The Safari Gard Stage II Suspension

These pictures are from when I had an early Safari Gard Stage II suspension on my truck. They should show most of the pertinent technical details on the system.

These are various test shots from the maiden voyage of my SGII system. The front and rear drop shots show the axle at the longest extension
where traction was retained.Bottom middle shows the limit of the bump stop with 35" tires.
This is a nice shot of a wheel off the ground. Since I didn't have my bumper on yet, you can see the steering equipment quite well.
This shot should be excellent for looking at the limits of the steering for extreme modifications.
 
 

Front at full drop

Rear at full upward travel Rear at full downward travel  

Twisty gives an idea for what articulation does. <GRIN> Silder clearance shows an early SG flaw with 35" tires and their rock sliders. This has
since been corrected with shorter sliders.

Above: This shows the old style brake extenders, which simply moved the bracket for the existing metal line down a few inches. The more modern setup includes metal braided lines which are longer and I believe this setup is shipped with SGII and SGIII setups.

Below: This shows the lower shock mount, which is customized to take an eye-type shock. I found this to be a VERY good idea given the wear on the bolts from rock rubbing when I removed my stock shocks.

Above: This shows the rear lower spring mount and spacer plate, including the spring clip which holds the spring in place during extreme articulation.

 

Below: The top retaining clip.

Above: This shows the lower shock mount and the spring block which raise the truck an additional two inches. This kit used Range Rover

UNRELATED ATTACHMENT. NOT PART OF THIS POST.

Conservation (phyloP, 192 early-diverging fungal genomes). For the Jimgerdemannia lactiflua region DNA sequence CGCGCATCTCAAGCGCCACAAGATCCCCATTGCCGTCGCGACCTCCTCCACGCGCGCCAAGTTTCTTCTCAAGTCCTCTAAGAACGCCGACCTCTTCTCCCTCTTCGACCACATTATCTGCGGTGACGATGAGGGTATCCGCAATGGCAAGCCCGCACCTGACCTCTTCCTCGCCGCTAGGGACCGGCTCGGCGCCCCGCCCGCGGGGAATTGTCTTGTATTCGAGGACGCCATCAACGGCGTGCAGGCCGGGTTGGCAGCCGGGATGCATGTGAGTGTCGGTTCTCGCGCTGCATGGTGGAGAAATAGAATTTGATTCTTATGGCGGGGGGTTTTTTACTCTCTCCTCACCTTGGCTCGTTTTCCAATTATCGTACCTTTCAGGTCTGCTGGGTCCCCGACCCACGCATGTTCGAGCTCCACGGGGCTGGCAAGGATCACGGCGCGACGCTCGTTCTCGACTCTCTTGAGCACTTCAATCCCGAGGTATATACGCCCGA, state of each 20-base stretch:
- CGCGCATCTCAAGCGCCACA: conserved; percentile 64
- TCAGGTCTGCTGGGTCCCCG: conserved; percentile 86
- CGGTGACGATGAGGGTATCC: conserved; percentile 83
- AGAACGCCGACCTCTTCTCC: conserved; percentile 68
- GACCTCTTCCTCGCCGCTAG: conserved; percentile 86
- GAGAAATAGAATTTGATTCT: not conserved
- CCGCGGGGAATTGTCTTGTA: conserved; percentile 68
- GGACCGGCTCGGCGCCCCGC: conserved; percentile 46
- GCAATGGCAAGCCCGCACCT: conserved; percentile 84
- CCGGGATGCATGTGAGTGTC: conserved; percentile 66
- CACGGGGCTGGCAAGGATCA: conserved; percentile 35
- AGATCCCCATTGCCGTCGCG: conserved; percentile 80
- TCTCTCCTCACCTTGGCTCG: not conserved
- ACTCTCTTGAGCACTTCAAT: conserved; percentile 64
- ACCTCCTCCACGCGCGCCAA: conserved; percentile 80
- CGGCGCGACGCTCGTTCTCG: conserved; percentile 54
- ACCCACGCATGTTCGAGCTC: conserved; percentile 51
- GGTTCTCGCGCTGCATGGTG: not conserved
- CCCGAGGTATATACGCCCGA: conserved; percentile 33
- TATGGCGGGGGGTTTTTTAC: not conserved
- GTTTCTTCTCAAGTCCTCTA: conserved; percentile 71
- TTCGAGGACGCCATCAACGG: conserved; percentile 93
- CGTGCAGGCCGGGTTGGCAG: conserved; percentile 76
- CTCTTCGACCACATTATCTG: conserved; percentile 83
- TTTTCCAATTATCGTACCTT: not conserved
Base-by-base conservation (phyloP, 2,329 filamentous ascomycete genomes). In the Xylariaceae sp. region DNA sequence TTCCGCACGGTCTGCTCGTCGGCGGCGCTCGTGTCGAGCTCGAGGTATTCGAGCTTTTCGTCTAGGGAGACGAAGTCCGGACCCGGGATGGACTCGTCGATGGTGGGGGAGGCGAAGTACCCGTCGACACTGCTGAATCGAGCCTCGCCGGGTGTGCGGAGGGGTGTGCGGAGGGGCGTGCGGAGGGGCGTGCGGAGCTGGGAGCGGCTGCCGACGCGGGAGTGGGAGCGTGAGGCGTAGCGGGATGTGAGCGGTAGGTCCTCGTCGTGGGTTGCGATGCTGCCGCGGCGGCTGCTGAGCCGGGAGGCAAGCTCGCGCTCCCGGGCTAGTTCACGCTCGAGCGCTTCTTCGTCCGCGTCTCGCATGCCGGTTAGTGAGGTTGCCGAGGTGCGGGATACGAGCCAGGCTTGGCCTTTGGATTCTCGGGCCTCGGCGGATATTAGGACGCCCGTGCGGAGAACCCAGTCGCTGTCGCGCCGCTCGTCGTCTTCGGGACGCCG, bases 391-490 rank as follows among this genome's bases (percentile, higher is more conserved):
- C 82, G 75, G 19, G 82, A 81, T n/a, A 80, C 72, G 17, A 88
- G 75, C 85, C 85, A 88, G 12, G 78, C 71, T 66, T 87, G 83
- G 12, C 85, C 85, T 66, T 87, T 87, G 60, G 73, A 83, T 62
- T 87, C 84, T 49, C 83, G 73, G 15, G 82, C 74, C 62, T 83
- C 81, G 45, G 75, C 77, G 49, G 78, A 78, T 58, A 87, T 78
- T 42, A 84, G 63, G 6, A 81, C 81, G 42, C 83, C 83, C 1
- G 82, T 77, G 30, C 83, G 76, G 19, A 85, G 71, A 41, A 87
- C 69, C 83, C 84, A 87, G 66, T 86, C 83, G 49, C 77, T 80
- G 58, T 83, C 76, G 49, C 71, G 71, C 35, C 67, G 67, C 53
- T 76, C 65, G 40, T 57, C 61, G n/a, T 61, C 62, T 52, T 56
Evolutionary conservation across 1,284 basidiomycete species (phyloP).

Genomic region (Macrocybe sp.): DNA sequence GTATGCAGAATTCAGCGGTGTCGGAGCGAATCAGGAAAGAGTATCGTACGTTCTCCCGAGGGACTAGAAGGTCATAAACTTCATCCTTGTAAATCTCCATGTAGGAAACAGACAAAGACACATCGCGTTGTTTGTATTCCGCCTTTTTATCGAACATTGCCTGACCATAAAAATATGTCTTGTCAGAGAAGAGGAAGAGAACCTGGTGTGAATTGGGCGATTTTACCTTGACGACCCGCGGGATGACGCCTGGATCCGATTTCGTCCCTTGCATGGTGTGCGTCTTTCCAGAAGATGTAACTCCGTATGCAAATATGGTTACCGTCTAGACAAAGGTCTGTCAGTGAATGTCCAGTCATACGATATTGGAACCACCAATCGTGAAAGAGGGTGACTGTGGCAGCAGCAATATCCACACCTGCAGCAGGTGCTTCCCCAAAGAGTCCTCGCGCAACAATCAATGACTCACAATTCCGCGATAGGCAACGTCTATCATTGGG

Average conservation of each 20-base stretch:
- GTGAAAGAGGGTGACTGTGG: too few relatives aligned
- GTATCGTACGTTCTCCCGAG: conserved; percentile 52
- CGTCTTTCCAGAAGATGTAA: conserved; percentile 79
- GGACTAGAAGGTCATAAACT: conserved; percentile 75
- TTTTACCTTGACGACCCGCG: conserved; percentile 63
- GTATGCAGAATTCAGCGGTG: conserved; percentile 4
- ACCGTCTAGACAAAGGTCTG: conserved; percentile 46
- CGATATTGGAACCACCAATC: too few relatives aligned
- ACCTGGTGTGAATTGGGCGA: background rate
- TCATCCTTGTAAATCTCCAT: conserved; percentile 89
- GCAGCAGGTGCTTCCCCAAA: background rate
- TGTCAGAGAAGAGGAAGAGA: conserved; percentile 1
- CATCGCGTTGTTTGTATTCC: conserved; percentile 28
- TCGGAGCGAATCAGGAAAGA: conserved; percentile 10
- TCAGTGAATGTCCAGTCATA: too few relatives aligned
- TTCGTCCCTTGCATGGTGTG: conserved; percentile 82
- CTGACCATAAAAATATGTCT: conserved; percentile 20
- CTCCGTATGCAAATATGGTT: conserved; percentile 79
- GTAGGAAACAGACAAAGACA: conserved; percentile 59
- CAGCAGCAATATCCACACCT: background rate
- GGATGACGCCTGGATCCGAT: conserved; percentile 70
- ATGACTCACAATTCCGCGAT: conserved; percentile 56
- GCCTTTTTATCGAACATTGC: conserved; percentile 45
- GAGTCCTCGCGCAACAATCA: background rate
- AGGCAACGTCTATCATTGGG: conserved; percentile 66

springs instead of the custom OME's that the SGIII kit uses.

Below: This shows the radius arm, lower shock and spring mounts and the bump stops. The front end on the SGII was decent, the rear bit the big one, primarily because of weak spring rates, which tore up a bunch of the single-bolt bump stops. Later two-bolt bump stops were a result of my critique.

Above: This shows the full bend in the SG radius arm used in the SGII and SGIII suspensions.

Above left: The clearance of the driveshaft on the crossmember. I see this as a major problem on more radical front suspensions as this picture was taken at rest

Left: The front driveshaft at the lower U-Joint, giving you an idea of what the driveline angle looks like with the bent radius arms tiliting the diff upward. The problem with this setup is that if the diff runs low on lube, the pinion bearings get infrequent lubrication and tend to die. I've been through that one once already.

 

Many people have asked about tire rubbing on their trucks, especially with larger tires. This shot clearly shows the adjustment bolt. You will have to replace this bolt with a Grade 8 bolt of a slightly longer length. It is metric, if I recall properly. Adjust it as far out as necessary to keep the tire off the radius arm, but as far in as you can go to keep plenty of threads in the metal for strength. With power steering, rocks, and lockers, these suckers are easy to bend.

Sean P. Murphy
Project Director, LearnLink
Emory University